These days in California, fire season is never too far off. As soon as the winter rains give way to spring and summer – if they ever do! – the clock starts ticking and the risks of wildfire start mounting.
The first half of this decade in our state was marked by historic drought. The latter has so far been defined by unprecedented wildfires, including the deadliest and most destructive in California’s history, the Camp Fire. At its peak, that blaze consumed more than a football field every three seconds, spreading rapidly, and with tragic effect.
Six months later, thousands of residents are still without homes. Local drinking water is dangerously polluted with benzene and other toxic byproducts of the fire. And the insured losses alone have exceeded $8.4 billion already, to say nothing of the uninsured.
Because wildfires are sometimes ignited when tree branches come in contact with energy transmission lines during extreme wind storms, utility companies are implicated and the financial ripples can reach ratepayers – so everyone is potentially affected.
It’s clear that California needs comprehensive reforms to better manage the growing fire risks we face.
What happened in Paradise is a dire warning for the future of the Golden State. Ratepayers are likely to feel the consequences for years to come, even in the unlikely scenario that there are no severe wildfires on the horizon. That damage has already been done. But while we continue our recovery and rebuilding efforts in each of the communities recently devastated by wildfires, we also have to decide how we will respond to future disasters. And we must take proactive steps to limit the damage.
In April, Governor Newsom issued a comprehensive report detailing the key risks to California’s economy, energy infrastructure, and public safety, posed by wildfires in the age of climate change. The Legislature is currently reviewing our policy options to determine the best path forward.
One thing is clear: Inaction is not an option. Climate change is here, and it’s threatening to upend our energy systems, our economy, and our way of life. The status quo is too dangerous, too unpredictable, and too expensive. There may be no easy answers, but we’ve already seen what can happen if we don’t act, and the costs to human health and wellbeing are simply unacceptable.
I urge every Californian, whether you live in a coastal city or a rural inland community, to learn more about the risks in their community, and take precautions to prepare for the uncertain. And I hope Californians make their voices heard in this legislative process, because we all have a stake in this fight.
It’s true that small businesses play a leading role in driving our state’s economy forward, employing more than 7 million people and generating billions of dollars for California’s economy. But that doesn’t do their impact justice. Small businesses also help define the character of our communities and sustain us in our daily lives.
It’s no exaggeration to say I wouldn’t be able to do what I do without the small businesses in my life – my nail salon, my veterinarian, my eye doctor and my dentist who I’ve been seeing for decades. I would be a mess without them!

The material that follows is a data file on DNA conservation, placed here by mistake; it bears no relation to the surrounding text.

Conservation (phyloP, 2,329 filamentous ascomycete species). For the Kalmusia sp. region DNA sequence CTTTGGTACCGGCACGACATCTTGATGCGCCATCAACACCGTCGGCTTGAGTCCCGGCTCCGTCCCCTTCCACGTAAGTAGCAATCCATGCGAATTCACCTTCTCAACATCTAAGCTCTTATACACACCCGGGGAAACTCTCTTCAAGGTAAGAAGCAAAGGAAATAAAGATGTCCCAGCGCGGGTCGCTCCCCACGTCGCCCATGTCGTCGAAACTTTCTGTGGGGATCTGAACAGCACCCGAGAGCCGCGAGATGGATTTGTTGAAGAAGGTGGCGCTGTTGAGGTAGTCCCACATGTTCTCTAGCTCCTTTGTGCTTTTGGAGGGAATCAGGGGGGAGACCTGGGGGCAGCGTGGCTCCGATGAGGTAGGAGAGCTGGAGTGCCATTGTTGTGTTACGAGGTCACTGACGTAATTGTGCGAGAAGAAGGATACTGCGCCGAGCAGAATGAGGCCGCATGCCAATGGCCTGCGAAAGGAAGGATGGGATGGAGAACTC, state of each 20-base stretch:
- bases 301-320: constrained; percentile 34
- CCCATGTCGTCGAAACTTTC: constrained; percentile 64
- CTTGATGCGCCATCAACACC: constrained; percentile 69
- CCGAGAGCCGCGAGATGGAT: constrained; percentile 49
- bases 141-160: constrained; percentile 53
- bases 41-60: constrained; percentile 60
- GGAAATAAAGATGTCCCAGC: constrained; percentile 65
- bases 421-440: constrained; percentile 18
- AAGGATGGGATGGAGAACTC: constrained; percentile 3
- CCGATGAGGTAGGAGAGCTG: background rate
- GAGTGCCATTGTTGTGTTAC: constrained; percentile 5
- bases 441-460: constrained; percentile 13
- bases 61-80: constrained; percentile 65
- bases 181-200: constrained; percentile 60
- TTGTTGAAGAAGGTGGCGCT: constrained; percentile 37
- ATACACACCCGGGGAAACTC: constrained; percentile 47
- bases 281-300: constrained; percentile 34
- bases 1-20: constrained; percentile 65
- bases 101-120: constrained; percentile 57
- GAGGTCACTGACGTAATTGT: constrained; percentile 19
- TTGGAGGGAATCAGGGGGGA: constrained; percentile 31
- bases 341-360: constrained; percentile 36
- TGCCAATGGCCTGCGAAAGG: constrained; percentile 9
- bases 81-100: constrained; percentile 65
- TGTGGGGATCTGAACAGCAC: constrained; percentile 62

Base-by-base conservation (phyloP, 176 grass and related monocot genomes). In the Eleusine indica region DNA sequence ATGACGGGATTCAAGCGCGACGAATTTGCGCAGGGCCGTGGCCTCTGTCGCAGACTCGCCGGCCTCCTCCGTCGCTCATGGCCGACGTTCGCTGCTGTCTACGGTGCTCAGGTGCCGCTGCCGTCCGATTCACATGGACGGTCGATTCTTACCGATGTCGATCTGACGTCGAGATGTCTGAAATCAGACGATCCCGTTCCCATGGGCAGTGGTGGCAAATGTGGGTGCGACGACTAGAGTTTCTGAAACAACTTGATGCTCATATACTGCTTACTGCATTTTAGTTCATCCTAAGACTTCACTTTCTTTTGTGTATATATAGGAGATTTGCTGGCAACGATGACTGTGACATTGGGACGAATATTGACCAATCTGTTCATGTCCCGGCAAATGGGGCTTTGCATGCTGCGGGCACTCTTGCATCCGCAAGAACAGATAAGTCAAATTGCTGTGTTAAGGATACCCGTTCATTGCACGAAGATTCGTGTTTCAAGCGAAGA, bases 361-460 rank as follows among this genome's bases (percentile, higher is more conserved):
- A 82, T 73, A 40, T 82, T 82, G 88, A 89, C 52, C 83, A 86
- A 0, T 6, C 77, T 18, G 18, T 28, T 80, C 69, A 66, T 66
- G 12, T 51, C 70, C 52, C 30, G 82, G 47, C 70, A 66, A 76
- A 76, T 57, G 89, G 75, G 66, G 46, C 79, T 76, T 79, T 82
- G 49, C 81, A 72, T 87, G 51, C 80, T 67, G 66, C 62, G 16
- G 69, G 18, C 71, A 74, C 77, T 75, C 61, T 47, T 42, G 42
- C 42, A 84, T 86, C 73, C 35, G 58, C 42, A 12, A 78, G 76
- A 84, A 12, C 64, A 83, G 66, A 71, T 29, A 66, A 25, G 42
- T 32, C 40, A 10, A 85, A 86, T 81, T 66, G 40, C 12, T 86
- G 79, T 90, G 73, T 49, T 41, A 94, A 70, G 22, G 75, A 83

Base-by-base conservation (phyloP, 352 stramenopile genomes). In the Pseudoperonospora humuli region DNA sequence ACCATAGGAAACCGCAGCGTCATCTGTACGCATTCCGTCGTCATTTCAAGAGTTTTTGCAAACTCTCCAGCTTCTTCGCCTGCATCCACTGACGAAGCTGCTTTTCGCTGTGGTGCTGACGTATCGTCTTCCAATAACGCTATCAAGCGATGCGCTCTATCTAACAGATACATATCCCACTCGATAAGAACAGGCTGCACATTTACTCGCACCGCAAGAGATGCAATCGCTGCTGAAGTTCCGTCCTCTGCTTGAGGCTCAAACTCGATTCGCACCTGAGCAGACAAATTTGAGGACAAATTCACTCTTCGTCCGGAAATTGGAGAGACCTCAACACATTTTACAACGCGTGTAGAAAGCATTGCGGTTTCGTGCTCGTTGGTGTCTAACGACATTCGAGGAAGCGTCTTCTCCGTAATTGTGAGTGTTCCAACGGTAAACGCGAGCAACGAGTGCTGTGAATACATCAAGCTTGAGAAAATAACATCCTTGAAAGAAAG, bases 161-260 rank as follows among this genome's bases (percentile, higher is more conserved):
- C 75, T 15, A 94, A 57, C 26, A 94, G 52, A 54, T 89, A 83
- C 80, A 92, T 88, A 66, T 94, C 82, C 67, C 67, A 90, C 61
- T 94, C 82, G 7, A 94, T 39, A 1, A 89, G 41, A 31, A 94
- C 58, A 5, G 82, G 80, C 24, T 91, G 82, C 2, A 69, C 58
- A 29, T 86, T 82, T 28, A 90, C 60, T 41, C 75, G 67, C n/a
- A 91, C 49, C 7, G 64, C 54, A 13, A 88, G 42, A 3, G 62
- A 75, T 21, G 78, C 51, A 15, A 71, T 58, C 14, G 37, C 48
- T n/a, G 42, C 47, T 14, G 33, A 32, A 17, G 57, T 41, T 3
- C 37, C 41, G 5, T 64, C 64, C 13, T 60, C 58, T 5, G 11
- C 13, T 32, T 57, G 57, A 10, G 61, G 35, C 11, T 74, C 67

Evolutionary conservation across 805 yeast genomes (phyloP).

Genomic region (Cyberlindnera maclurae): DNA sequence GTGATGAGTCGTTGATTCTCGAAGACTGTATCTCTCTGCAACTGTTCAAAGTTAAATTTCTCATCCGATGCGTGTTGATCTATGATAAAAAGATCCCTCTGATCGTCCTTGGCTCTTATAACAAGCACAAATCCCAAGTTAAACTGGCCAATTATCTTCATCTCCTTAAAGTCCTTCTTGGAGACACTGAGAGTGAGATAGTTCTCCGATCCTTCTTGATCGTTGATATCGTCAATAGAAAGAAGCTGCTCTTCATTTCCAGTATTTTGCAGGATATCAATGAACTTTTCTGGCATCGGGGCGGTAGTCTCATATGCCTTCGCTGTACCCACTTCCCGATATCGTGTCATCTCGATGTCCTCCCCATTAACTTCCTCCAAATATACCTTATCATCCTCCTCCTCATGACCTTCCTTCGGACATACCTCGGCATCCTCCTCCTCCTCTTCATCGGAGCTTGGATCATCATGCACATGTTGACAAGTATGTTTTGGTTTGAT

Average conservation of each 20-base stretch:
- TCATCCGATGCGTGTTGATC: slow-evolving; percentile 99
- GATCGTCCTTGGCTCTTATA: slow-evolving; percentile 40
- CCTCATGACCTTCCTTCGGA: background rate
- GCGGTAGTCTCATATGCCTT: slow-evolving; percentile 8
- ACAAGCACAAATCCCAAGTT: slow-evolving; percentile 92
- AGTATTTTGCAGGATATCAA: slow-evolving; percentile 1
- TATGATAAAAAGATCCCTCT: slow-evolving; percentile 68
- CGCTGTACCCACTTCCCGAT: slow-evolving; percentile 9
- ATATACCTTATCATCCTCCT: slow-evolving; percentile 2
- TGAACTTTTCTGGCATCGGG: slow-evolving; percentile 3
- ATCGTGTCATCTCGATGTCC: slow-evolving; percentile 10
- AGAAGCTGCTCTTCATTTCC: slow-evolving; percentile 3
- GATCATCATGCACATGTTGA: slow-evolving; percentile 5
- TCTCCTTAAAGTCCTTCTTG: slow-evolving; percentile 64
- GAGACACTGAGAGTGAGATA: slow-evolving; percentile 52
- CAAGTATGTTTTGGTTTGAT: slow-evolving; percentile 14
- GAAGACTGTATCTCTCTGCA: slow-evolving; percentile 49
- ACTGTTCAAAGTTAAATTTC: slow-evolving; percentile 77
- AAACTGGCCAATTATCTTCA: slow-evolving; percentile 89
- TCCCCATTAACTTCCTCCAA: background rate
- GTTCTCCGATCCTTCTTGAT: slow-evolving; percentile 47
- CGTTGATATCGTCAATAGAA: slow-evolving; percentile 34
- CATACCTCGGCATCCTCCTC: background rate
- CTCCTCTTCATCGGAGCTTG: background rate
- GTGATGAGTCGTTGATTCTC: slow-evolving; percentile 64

Small businesses throughout San Diego and California deserve to be celebrated. That’s why, on May 16, the Senate passed SCR 47, a resolution I co-authored with my colleague Senator Susan Rubio declaring May to be Small Business Month in California.
And to help draw attention to the difference small businesses make for our state and regional economies, as well as in our communities and our personal lives, I have been posting on social media about some of the many businesses in the San Diego region that I appreciate. You can see them on my Twitter and Facebook pages.
The postings will continue until June 19, when I and other Legislators will each honor a Small Business of the Year from our districts in a special ceremony in Sacramento.
I invite you to share with your followers on Facebook, Instagram and Twitter messages about the small businesses that make a difference in your life.
Every year since 2015, I have spearheaded Socks for Stand Down, providing thousands of pairs of socks and underwear for veterans who participate in Stand Down, an annual three-day event run by Veterans Village of San Diego where struggling military veterans can access services, bond with one another and get some much-deserved rest and relaxation.
The drive has been so successful – thanks to incredibly generous San Diegans – that Veterans Village doesn’t need any more socks!
So, this year, I’m shifting to Skivvies for Stand Down, because they still need undergarments, and I’m asking you, if you’re able, to donate new underwear, bras and undershirts for men, women and children in need.
You may do so at the following locations through June 24:
Allied Gardens/Benjamin Branch Library
5188 Zion Ave., San Diego
California State Building – Lobby or Pro Tem Atkins’ office in Room 4061
1350 Front Street, San Diego
Carmel Valley Branch Library
3919 Townsgate Drive, San Diego
2920 Burgener Blvd, San Diego
Coronado Public Library
640 Orange Ave, Coronado
Del Mar County Library
1309 Camino Del Mar, Del Mar
La Jolla/Riford Branch Library
7555 Draper Ave., La Jolla
Linda Vista Branch Library
2160 Ulric St., San Diego
Malcolm X Branch Library
5148 Market St, San Diego
Mira Mesa Branch Library
8405 New Salem St., San Diego
Mission Hills/Hillcrest Branch Library
215 W Washington St, San Diego